This Day In History 1879: Albert Einstein Is Born [Video]

Albert Einstein, one of the greatest minds in human history, was born 137 years ago today. Einstein’s theories revolutionized the science of physics, and have led to numerous inventions and a better understanding of the vast universe we call home.

Albert’s father Hermann was a salesman and engineer while his mother, Pauline, was a stay-at-home housewife and mother. Albert didn’t fare well in school during his early years due to a speech issue and an inability to adjust to his school’s rigid rules and guidelines. It was during this time that Einstein discovered a love for music and the need to learn and understand the world around him.

Max Talmud may be the man that gave the world the genius that was Einstein. Talmud was hired by Albert’s parents as a private tutor. During this tutoring sessions, Talmud introduced Albert to the world of science. One of Albert’s first scientific passions was the study of light.

The Einsteins, minus Albert, moved to Italy in the mid-1890s. Einstein was left behind in the care of a relative while he finished his schooling in Germany. Albert would drop out of school and avoided mandatory military service with the help of a doctor’s note. Albert soon traveled to Italy and was reunited with his mother and father. Albert’s future was questioned by his parents. They did not know what type of life their son would have since he dropped out of school and avoided the mandatory military service that the country had as law.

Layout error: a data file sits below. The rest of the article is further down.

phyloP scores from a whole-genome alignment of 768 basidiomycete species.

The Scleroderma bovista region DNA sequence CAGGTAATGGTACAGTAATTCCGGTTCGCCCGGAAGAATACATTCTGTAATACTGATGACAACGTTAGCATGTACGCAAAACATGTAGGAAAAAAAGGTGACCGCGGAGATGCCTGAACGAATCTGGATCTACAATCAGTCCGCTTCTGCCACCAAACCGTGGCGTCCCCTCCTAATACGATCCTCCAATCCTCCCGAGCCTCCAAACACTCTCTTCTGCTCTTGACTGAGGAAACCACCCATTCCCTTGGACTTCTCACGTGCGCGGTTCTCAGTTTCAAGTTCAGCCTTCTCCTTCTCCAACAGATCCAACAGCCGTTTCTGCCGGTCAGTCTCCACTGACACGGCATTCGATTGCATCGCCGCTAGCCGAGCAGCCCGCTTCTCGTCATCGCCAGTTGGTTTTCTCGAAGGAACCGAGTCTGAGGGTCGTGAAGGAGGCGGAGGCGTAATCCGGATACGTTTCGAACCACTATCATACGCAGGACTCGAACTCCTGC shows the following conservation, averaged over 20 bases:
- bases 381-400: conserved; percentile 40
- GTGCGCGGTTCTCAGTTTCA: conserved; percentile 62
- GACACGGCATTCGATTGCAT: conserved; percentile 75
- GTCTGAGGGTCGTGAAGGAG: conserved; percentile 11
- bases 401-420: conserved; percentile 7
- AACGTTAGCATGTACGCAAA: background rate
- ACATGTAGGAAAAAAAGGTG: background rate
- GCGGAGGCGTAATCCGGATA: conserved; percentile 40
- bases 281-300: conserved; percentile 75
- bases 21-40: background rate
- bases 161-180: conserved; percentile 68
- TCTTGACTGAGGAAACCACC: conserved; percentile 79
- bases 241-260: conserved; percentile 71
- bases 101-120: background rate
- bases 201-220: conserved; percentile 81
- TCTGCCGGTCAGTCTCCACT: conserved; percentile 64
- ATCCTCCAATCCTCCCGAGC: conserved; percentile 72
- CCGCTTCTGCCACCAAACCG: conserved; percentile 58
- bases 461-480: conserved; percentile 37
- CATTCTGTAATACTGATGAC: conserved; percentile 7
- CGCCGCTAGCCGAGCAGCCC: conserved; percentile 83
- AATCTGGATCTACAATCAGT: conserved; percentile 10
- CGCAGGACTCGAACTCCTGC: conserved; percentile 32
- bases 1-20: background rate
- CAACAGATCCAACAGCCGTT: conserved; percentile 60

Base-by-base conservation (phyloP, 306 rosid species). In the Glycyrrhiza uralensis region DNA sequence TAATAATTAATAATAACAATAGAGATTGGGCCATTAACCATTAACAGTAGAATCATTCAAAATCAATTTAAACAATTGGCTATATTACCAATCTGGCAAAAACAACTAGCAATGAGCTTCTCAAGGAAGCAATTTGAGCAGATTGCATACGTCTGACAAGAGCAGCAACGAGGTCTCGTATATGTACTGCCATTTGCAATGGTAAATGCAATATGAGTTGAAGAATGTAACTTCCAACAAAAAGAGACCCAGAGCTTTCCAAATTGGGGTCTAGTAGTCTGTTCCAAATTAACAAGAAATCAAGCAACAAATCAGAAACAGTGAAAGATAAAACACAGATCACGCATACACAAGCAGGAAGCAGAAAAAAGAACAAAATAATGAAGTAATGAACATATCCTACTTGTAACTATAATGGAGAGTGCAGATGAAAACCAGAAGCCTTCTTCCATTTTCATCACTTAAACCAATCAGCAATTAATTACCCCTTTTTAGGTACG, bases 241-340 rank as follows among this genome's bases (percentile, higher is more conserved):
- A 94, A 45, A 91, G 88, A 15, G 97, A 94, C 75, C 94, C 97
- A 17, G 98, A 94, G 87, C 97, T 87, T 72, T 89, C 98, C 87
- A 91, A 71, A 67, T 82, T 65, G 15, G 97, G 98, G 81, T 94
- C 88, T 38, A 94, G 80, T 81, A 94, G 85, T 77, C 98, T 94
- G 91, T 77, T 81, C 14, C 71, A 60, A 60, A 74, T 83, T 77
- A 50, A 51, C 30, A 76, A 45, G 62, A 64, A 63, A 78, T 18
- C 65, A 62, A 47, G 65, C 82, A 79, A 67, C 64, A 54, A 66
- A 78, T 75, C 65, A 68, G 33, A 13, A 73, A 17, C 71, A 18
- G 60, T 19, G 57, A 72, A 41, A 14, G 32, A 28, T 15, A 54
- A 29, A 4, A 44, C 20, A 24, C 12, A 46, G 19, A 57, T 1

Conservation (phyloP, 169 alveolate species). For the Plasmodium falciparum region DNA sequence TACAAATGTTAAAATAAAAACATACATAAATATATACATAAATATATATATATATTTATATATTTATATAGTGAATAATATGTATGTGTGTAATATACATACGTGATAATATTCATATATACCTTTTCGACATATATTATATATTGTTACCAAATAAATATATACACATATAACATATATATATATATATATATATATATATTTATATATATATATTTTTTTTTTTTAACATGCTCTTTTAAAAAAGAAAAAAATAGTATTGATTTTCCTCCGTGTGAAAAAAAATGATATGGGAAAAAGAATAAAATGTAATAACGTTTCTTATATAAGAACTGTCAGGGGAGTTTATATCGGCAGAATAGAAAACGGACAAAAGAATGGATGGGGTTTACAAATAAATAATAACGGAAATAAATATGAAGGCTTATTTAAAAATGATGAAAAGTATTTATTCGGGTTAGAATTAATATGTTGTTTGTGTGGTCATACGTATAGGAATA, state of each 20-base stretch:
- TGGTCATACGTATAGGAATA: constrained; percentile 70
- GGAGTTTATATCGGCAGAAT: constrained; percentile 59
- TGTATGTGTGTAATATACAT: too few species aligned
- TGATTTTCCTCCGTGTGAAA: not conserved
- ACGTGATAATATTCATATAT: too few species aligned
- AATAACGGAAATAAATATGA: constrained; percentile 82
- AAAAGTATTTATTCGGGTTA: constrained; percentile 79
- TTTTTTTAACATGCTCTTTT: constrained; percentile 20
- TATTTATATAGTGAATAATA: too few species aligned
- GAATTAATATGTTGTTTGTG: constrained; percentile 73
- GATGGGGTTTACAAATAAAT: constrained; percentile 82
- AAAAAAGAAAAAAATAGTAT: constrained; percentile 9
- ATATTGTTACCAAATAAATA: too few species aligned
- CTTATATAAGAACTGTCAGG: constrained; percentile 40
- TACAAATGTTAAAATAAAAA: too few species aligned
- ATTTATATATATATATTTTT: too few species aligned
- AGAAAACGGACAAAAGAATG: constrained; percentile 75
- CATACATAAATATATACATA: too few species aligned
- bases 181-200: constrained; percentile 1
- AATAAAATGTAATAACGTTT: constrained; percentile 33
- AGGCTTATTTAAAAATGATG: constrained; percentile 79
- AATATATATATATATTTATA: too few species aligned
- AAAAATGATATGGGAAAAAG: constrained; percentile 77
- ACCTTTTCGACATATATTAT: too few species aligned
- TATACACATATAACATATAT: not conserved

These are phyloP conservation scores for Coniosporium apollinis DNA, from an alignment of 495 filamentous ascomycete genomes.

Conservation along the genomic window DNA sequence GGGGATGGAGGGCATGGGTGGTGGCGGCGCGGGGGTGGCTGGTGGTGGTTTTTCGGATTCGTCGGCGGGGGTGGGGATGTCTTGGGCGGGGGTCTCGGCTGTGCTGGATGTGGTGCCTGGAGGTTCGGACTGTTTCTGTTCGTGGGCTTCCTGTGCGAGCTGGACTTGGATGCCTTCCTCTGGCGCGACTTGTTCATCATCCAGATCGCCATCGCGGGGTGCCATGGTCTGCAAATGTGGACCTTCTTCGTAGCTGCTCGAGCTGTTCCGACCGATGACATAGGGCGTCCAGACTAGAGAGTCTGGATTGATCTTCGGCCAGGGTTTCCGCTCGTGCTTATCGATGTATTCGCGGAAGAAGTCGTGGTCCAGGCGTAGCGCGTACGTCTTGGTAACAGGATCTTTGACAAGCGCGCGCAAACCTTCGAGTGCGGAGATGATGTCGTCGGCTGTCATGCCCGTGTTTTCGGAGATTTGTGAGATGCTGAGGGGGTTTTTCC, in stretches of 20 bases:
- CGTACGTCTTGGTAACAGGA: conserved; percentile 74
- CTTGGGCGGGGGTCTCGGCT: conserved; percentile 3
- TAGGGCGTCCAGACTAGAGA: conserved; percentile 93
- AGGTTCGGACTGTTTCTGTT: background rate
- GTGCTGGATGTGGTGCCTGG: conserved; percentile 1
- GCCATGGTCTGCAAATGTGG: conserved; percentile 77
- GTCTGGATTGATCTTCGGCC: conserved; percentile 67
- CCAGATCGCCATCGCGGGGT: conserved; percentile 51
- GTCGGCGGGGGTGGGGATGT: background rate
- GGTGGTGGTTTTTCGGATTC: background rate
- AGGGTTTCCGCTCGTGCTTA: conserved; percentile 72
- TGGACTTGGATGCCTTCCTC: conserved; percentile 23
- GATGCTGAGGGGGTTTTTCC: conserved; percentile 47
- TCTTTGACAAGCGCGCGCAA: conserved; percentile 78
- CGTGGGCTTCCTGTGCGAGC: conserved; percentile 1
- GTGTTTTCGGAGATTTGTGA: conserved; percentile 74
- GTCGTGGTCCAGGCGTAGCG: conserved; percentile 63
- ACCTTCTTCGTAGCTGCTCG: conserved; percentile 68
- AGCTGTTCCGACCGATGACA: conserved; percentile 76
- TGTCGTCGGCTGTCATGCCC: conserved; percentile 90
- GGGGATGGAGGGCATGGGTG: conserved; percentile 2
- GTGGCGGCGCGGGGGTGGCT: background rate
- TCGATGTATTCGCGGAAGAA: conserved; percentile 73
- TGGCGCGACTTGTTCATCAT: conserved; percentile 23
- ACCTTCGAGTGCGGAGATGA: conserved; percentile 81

From Italy, Albert traveled to Zurich, Switzerland where he enrolled in the Swiss Federal Polytechnic School. Albert’s exceptional scores in math and science paved the way for his acceptance in the school. A Serbian physics student, Mileva Maric, caught the eye of Albert while he was studying in Zurich. They would eventually get married in 1903.

In 1905, Einstein received his Ph.D. from the University of Zurich. Historians refer to this year in Einstein’s life as the “miracle year” due to the fact that he had five papers published in theoretical physics that would shape the science of physics for years to come. The famous equation E=mc2 was published in his fourth paper in 1905. Albert would win the Nobel Prize for Physics in 1921 for his study of the photoelectric effect which said light had particle-like properties while acting like a wave. This theory became the building blocks of the quantum theory.

With the rise of Hitler and Nazi’s in Germany, Jewish scientists were targeted as frauds. Einstein was marked for death by Hitler due to Albert’s immense success in the world of physics. Einstein would renounce his German citizenship and moved to the United States. In 1939, Albert wrote a letter to President Franklin Roosevelt. The topic of discussion in the letter was the atomic bomb. Einstein and other scientists feared that Germany’s study in atomic research was far ahead of the research going on in the United States. Albert feared that Germany would be extremely dangerous if they were to completely understand the power that lied inside the atom. Even though he had no role in the Manhatten Project, Einstein is responsible for the United States to seriously study atomic energy, which led to the creation of the atomic bomb.

Einstein would accept a position at the Institute for Advanced Study in Princeton, New Jersey in 1940. During his time in Princeton, Albert was working on the unified field theory. He would publish a paper on this subject in 1950, even though it was not able to be proven. In 1955, Albert Einstein died in Princeton, cementing his legacy as the greatest mind of the 20th century.

[Image Via Getty Images/Central Press/Stringer]